The Dangers Of Too Much Sleep

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Many people wonder how much sleep they need. According to experts with the National Sleep Foundation, “Children aged six to nine need nine to 11 hours a night,... Teenagers need eight to 10 hours..., Adults aged 18 to 64 need to sleep for seven to nine hours a night,...[and] people over the age of 65, [need] seven and eight hours” (Dillner). People often think that they are okay to sleep too long or not long enough, but studies are finding that such sleep habits can have serious effects on their health and well being. Scientists and researchers have been busy studying why people sleep, as well as the effects of too much sleep and not enough sleep.

Scientists have developed several theories of why people sleep. One theory is the restorative
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Oversleeping has been connected with an increased risk of obesity, worsened depression, and headaches. People who get headaches easily may find themselves suffering from head pain when they sleep longer than usual. Morning headaches may also be caused when an individual sleeps too much during the day, which disrupts their sleep cycle at night. Oversleeping has also been connected with diabetes, heart disease, and an increased risk of death, although sleep may not be the cause of these conditions; depression and low socioeconomic status, which are also connected with oversleeping, may be the root cause. People with depression or low socioeconomic status may have a limited access to health care, causing illnesses to go undiagnosed. These illnesses may then cause individuals to oversleep.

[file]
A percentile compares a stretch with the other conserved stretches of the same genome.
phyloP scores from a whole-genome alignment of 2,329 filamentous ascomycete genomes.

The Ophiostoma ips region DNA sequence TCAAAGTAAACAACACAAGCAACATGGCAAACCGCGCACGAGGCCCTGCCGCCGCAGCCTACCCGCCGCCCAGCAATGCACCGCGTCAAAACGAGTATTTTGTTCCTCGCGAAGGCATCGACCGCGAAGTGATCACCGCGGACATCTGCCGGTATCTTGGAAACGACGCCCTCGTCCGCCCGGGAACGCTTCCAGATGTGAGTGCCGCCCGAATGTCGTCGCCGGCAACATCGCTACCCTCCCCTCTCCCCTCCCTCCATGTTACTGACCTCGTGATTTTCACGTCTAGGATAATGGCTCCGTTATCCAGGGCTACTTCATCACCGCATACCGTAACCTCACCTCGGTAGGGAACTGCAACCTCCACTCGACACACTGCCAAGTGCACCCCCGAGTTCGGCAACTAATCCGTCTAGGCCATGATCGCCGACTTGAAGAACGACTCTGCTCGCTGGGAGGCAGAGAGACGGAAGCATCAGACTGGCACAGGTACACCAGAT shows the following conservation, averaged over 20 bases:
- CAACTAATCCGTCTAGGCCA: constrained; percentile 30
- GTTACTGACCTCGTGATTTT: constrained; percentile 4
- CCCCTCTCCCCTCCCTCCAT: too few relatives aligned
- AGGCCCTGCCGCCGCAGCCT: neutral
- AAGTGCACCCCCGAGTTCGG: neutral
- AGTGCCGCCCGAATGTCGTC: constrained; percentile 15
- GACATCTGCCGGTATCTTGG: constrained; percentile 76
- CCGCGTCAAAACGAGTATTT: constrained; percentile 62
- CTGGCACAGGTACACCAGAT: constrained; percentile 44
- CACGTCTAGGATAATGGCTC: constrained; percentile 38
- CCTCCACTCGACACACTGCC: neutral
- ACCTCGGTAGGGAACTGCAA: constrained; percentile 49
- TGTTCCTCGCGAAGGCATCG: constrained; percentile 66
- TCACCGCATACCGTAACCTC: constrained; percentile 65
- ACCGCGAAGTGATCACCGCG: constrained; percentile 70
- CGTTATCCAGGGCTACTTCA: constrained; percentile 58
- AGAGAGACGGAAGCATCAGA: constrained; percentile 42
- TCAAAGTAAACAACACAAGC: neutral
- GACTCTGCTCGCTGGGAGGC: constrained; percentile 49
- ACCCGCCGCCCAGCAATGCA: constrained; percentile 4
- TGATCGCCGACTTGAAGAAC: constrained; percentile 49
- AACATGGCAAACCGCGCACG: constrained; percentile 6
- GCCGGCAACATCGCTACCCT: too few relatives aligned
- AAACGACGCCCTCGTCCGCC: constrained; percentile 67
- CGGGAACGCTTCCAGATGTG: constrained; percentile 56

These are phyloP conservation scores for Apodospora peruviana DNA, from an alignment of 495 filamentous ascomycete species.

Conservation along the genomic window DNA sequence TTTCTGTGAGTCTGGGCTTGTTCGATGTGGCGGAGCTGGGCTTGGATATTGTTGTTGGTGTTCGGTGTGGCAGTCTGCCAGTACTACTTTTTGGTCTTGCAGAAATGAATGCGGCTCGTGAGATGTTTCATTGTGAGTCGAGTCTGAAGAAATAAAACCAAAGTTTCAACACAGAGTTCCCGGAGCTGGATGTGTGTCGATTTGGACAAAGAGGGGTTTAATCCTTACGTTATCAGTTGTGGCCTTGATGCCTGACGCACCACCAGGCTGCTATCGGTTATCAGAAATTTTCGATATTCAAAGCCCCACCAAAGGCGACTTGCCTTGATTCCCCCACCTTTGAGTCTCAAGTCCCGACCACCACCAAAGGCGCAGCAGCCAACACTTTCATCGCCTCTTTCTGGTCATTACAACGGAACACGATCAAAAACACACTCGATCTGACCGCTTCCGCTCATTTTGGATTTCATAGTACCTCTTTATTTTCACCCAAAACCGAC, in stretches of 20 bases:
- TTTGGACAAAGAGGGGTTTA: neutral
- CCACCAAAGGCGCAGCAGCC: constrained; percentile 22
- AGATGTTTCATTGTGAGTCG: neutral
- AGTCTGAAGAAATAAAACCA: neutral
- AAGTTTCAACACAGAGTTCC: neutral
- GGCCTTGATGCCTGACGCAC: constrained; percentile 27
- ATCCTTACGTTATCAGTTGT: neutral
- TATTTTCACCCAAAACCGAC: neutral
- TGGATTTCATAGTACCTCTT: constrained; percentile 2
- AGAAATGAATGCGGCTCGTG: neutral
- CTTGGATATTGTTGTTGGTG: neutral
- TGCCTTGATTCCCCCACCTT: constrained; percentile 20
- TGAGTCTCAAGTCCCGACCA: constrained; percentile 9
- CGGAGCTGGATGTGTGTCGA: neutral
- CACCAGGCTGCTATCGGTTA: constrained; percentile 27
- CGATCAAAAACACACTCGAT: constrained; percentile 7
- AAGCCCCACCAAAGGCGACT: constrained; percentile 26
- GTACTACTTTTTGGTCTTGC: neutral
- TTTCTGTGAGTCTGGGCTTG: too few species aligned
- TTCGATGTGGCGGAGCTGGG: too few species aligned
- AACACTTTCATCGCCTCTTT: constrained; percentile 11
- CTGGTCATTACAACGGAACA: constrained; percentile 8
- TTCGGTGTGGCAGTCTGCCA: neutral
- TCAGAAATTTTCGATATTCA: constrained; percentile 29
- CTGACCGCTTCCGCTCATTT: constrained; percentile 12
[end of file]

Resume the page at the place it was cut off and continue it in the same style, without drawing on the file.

There are also certain medical conditions which affect individuals’ ability to have a regular sleep cycle. Hypersomnia is a medical condition that causes people to be overly sleepy during the day, and sleep for an abnormally long time at night. This condition can cause anxiety, low energy, and memory problems. Obstructive sleep apnea is a medical condition that causes people to briefly stop breathing while they are sleeping. Having an interrupted sleep cycle can cause people with this condition to need more sleep. Alcohol and prescription medications
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Attention, alertness, concentration, reasoning, and problem solving are all negatively affected when someone does not get enough sleep. Sleep is also the time when people’s memories are moved from short term memory into long term memory. Without enough sleep, people are unable to store their memories and experiences from the past day (National Sleep Foundation; Peri).
The risk for heart disease, heart attack, heart failure, irregular heartbeat, high blood pressure, stroke, and diabetes goes up in people who have sleep disorders and chronic sleep loss. Not receiving enough sleep can also increase an individual’s chance of gaining weight or becoming obese. Two peptides, ghrelin and leptin, are thought to have a role in sleep related weight gain. Ghrelin sends hunger signals to the brain, and leptin sends satisfaction signals to the brain. Sleep loss has been connected to an increase in ghrelin and a decrease in leptin.
Sleep loss can also age a person’s skin. While most people have experienced puffy eyes and pale skin after missing a few nights of sleep, constantly missing sleep can make their skin begin to look aged. People may develop dark circles under their eyes, fine lines, and lifeless looking skin. A stress hormone called cortisol is released more by a person’s body when he or she does not get enough sleep. Cortisol breaks down collagen, which is a protein that keeps skin smooth and elastic

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